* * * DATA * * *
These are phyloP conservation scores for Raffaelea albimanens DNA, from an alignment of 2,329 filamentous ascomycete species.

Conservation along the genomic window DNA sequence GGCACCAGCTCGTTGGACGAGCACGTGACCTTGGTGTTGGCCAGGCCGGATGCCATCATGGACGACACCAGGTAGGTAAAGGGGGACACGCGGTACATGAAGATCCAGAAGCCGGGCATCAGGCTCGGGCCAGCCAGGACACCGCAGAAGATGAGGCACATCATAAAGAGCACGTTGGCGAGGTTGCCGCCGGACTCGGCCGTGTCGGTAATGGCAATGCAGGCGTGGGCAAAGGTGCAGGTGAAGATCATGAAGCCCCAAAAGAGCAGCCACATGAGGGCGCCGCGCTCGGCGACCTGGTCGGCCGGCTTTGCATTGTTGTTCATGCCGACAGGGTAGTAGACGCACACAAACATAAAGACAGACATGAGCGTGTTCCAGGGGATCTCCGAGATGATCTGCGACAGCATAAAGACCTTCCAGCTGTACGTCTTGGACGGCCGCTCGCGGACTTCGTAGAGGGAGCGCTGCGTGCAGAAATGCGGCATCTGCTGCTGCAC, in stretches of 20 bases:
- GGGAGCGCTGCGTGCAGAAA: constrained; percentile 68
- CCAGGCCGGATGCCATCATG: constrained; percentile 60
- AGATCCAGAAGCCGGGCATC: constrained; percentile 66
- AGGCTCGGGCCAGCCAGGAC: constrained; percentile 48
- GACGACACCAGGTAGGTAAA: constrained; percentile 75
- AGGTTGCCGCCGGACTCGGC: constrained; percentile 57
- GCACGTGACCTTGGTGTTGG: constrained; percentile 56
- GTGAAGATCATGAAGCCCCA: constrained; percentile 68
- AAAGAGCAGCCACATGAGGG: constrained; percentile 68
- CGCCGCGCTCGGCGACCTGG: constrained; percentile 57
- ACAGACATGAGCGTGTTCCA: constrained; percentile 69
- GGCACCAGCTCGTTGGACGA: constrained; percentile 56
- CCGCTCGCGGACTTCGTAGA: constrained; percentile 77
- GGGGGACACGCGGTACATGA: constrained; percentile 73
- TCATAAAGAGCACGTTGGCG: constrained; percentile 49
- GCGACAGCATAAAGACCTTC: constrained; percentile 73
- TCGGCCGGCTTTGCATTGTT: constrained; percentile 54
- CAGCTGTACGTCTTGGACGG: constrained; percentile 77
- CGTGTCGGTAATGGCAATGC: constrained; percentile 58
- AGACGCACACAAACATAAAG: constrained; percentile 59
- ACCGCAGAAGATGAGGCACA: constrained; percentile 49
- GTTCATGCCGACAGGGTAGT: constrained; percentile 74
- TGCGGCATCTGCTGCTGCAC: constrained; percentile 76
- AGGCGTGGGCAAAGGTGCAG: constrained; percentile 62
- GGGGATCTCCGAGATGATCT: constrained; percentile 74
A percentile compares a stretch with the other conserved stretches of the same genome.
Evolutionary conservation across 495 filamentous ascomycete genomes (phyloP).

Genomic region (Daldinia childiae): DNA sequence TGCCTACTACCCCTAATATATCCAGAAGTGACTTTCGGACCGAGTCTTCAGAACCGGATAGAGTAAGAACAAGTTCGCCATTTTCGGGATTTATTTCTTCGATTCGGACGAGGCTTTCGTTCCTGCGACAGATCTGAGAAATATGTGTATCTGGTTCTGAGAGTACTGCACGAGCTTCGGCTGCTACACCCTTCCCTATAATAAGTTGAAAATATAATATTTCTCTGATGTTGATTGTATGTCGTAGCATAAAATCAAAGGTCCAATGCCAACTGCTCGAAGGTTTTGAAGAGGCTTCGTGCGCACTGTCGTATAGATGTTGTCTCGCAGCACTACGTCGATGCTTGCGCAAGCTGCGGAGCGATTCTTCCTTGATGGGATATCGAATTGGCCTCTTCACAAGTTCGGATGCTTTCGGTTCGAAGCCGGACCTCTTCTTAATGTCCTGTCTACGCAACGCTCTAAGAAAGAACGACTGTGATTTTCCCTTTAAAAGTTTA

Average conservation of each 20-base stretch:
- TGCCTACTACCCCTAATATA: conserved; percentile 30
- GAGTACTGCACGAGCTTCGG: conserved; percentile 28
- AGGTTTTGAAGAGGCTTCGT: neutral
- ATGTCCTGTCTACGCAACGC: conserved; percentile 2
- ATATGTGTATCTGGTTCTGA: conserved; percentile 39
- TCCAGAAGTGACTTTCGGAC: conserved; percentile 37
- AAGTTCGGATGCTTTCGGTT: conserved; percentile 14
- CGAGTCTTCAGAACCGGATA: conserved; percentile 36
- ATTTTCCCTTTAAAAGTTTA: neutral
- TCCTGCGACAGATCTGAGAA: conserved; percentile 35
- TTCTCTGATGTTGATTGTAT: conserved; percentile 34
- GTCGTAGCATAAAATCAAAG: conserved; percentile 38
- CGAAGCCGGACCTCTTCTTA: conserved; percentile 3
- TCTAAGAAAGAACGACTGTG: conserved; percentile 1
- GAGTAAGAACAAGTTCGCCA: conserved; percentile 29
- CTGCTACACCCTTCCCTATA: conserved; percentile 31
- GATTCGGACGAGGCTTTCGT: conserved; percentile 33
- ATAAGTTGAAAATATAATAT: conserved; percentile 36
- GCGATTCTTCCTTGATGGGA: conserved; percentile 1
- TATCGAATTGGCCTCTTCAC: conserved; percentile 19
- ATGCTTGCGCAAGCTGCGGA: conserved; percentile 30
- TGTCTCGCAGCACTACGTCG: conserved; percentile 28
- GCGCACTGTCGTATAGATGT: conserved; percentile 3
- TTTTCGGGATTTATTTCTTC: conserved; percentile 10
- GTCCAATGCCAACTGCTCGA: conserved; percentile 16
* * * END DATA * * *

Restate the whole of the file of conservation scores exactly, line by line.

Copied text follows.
These are phyloP conservation scores for Raffaelea albimanens DNA, from an alignment of 2,329 filamentous ascomycete species.

Conservation along the genomic window DNA sequence GGCACCAGCTCGTTGGACGAGCACGTGACCTTGGTGTTGGCCAGGCCGGATGCCATCATGGACGACACCAGGTAGGTAAAGGGGGACACGCGGTACATGAAGATCCAGAAGCCGGGCATCAGGCTCGGGCCAGCCAGGACACCGCAGAAGATGAGGCACATCATAAAGAGCACGTTGGCGAGGTTGCCGCCGGACTCGGCCGTGTCGGTAATGGCAATGCAGGCGTGGGCAAAGGTGCAGGTGAAGATCATGAAGCCCCAAAAGAGCAGCCACATGAGGGCGCCGCGCTCGGCGACCTGGTCGGCCGGCTTTGCATTGTTGTTCATGCCGACAGGGTAGTAGACGCACACAAACATAAAGACAGACATGAGCGTGTTCCAGGGGATCTCCGAGATGATCTGCGACAGCATAAAGACCTTCCAGCTGTACGTCTTGGACGGCCGCTCGCGGACTTCGTAGAGGGAGCGCTGCGTGCAGAAATGCGGCATCTGCTGCTGCAC, in stretches of 20 bases:
- GGGAGCGCTGCGTGCAGAAA: constrained; percentile 68
- CCAGGCCGGATGCCATCATG: constrained; percentile 60
- AGATCCAGAAGCCGGGCATC: constrained; percentile 66
- AGGCTCGGGCCAGCCAGGAC: constrained; percentile 48
- GACGACACCAGGTAGGTAAA: constrained; percentile 75
- AGGTTGCCGCCGGACTCGGC: constrained; percentile 57
- GCACGTGACCTTGGTGTTGG: constrained; percentile 56
- GTGAAGATCATGAAGCCCCA: constrained; percentile 68
- AAAGAGCAGCCACATGAGGG: constrained; percentile 68
- CGCCGCGCTCGGCGACCTGG: constrained; percentile 57
- ACAGACATGAGCGTGTTCCA: constrained; percentile 69
- GGCACCAGCTCGTTGGACGA: constrained; percentile 56
- CCGCTCGCGGACTTCGTAGA: constrained; percentile 77
- GGGGGACACGCGGTACATGA: constrained; percentile 73
- TCATAAAGAGCACGTTGGCG: constrained; percentile 49
- GCGACAGCATAAAGACCTTC: constrained; percentile 73
- TCGGCCGGCTTTGCATTGTT: constrained; percentile 54
- CAGCTGTACGTCTTGGACGG: constrained; percentile 77
- CGTGTCGGTAATGGCAATGC: constrained; percentile 58
- AGACGCACACAAACATAAAG: constrained; percentile 59
- ACCGCAGAAGATGAGGCACA: constrained; percentile 49
- GTTCATGCCGACAGGGTAGT: constrained; percentile 74
- TGCGGCATCTGCTGCTGCAC: constrained; percentile 76
- AGGCGTGGGCAAAGGTGCAG: constrained; percentile 62
- GGGGATCTCCGAGATGATCT: constrained; percentile 74
A percentile compares a stretch with the other conserved stretches of the same genome.
Evolutionary conservation across 495 filamentous ascomycete genomes (phyloP).

Genomic region (Daldinia childiae): DNA sequence TGCCTACTACCCCTAATATATCCAGAAGTGACTTTCGGACCGAGTCTTCAGAACCGGATAGAGTAAGAACAAGTTCGCCATTTTCGGGATTTATTTCTTCGATTCGGACGAGGCTTTCGTTCCTGCGACAGATCTGAGAAATATGTGTATCTGGTTCTGAGAGTACTGCACGAGCTTCGGCTGCTACACCCTTCCCTATAATAAGTTGAAAATATAATATTTCTCTGATGTTGATTGTATGTCGTAGCATAAAATCAAAGGTCCAATGCCAACTGCTCGAAGGTTTTGAAGAGGCTTCGTGCGCACTGTCGTATAGATGTTGTCTCGCAGCACTACGTCGATGCTTGCGCAAGCTGCGGAGCGATTCTTCCTTGATGGGATATCGAATTGGCCTCTTCACAAGTTCGGATGCTTTCGGTTCGAAGCCGGACCTCTTCTTAATGTCCTGTCTACGCAACGCTCTAAGAAAGAACGACTGTGATTTTCCCTTTAAAAGTTTA

Average conservation of each 20-base stretch:
- TGCCTACTACCCCTAATATA: conserved; percentile 30
- GAGTACTGCACGAGCTTCGG: conserved; percentile 28
- AGGTTTTGAAGAGGCTTCGT: neutral
- ATGTCCTGTCTACGCAACGC: conserved; percentile 2
- ATATGTGTATCTGGTTCTGA: conserved; percentile 39
- TCCAGAAGTGACTTTCGGAC: conserved; percentile 37
- AAGTTCGGATGCTTTCGGTT: conserved; percentile 14
- CGAGTCTTCAGAACCGGATA: conserved; percentile 36
- ATTTTCCCTTTAAAAGTTTA: neutral
- TCCTGCGACAGATCTGAGAA: conserved; percentile 35
- TTCTCTGATGTTGATTGTAT: conserved; percentile 34
- GTCGTAGCATAAAATCAAAG: conserved; percentile 38
- CGAAGCCGGACCTCTTCTTA: conserved; percentile 3
- TCTAAGAAAGAACGACTGTG: conserved; percentile 1
- GAGTAAGAACAAGTTCGCCA: conserved; percentile 29
- CTGCTACACCCTTCCCTATA: conserved; percentile 31
- GATTCGGACGAGGCTTTCGT: conserved; percentile 33
- ATAAGTTGAAAATATAATAT: conserved; percentile 36
- GCGATTCTTCCTTGATGGGA: conserved; percentile 1
- TATCGAATTGGCCTCTTCAC: conserved; percentile 19
- ATGCTTGCGCAAGCTGCGGA: conserved; percentile 30
- TGTCTCGCAGCACTACGTCG: conserved; percentile 28
- GCGCACTGTCGTATAGATGT: conserved; percentile 3
- TTTTCGGGATTTATTTCTTC: conserved; percentile 10
- GTCCAATGCCAACTGCTCGA: conserved; percentile 16